BVM 1 is being used in the rainfed uplands of Jharkhand, Orissa, and W. Bengal, India in eastern India by a very limited number of farmers and GOs because of constraints on seed supply. Since BVM 2 is a released variety it is in the chain of seed production but very little seed is being produced.
Scale of Current Use:
The scale of current use has not been estimated but it must be considerable in western India as the acceptance of GM-6 is high. From a survey we found that all the farmers given access to seed of GM-6 grew it in the first year in 2001 (Figure 2). After the first year a proportion of the farmers decided to no longer grow the variety. However, those that did decide to grow the variety again became continuing adopters and grew it on an increasing proportion of their maize land. The most probable explanation for this pattern is that the first farmers try the variety some do not prefer it while others that like it fail to save seed. Once farmers had grown it for a second time, all were convinced of its advantages. The high adoption patterns of GM-6 are clear from the 121 farmers given seed in 1998 (Table 4).
Figure 2. Adoption as a percentage of farmers who had been given seed of GM-6 and the proportion of maize land they devoted to this variety.
Table 4. Adoption of GM-6 in the rainy season of 2000 by farmers who were given 5 kg seed for testing in 1998 in Gujarat state
Given this acceptance and the scale of promotion (see below) the scale of use is high and is measured in thousands of hectares. It also seems, from positive data on seed distribution from farmer-to-farmer that the variety is still spreading without the continuing supply of seed that is taking place.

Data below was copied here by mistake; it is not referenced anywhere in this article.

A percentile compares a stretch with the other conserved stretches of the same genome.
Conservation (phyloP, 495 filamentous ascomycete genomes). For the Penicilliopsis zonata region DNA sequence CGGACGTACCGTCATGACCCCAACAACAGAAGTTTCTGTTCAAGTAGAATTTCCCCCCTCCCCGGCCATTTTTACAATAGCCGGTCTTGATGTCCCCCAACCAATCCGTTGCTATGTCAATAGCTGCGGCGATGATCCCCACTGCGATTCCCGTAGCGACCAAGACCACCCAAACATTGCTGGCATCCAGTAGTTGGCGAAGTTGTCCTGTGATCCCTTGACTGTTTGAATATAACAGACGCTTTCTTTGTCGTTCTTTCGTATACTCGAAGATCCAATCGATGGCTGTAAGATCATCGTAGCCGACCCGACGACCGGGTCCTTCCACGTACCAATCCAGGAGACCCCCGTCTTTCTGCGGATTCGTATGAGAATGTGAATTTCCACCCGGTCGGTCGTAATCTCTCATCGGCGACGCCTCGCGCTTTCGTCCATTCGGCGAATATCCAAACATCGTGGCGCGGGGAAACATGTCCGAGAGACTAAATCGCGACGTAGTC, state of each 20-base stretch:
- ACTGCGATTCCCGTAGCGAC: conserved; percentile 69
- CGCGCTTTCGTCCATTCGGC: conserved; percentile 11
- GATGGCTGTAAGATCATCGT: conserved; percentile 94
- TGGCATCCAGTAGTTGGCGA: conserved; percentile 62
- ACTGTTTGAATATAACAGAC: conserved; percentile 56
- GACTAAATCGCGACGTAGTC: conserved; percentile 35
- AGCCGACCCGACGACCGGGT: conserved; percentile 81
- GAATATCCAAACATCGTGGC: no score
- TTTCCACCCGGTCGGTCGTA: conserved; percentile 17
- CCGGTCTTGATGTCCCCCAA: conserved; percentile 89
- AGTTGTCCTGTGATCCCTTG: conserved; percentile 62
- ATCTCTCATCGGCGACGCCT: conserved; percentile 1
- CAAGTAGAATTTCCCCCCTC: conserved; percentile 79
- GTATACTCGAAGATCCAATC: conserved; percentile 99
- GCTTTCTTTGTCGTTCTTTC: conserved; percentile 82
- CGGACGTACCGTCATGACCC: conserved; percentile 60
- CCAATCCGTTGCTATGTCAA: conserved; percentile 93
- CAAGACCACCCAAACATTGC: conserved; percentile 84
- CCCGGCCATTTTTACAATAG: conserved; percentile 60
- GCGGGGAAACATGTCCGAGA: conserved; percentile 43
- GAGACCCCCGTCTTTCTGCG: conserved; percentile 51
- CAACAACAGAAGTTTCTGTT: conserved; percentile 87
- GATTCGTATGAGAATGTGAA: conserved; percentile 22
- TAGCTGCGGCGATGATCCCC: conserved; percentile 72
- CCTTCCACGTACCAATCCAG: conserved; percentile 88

Policy and Institutional Structures, and Key Components for Success:
In western India, the main activities for dissemination of seed have been through projects such as the western India rainfed farming (WIRFP) which has now completed. Ongoing projects include the Madhya Pradesh Rural Livelihoods Project (MPRLP) and Poverty Initiative Programmes (DPIP), National Watershed Programme and Community Resource Centres under District Rural Development Agency. Other GOs and NGOs that have assisted include: State Departments of Agriculture, KVKs; CRS (Jhabua), World Vision (Banswara), Dahod Cooperative Sangh (Dahod), Prikirti Foundation (Dahod), UTHAN (Limkheda, Guj), PRYAS (Dahod), SARTHI (Santrampur, Guj), SEWA MANDIR (Udaipur), DRDA (Dahod); ASA (Bhopal).
In eastern India, apart from GVT and BAU, seed of BVM 2 was supplied to the following in 2006:
GVT has collaboration with about 30 NGOs in Jharkhand, Orissa and West Bengal who may have assisted (it is difficult to document as many packets of seed have been distributed). These include the Poorest Area Civil Society Programme (PACS) of Govt India and supported by DFID. The village Panchayats, Krishi Vigyan Kendras, National Agricultural Banking for Rural Development (NABARD), National Agricultural Marketing Federation (NAFAD), Council for Advancement of People�s Action and Rural Technology (CAPART).
Capacity strengthening in the following is required:
Lessons Learned and Uptake Pathways
Promotion of Outputs:
GM-6 has been promoted in western India in Gujarat, Rajasthan and MP. To date the scale of promotion was sufficient to sow about 3000 ha (Table 5). The total area of maize in western India in Gujarat, Rajasthan and MP is 0.35 M ha in the districts where GVT is working. For a replacement rate of 10% of the maize area every year there is an annual demand for 900 t assuming a seed rate of 20 kg ha -1. This remains modest even if multiplied by 10 to account for likely expansion from farm-saved seed and farmer-to-farmer seed distribution.
Table 5. Quantity of seed of GM-6 distributed in the rainy seasons from 1999 to 2006 in western India by GVT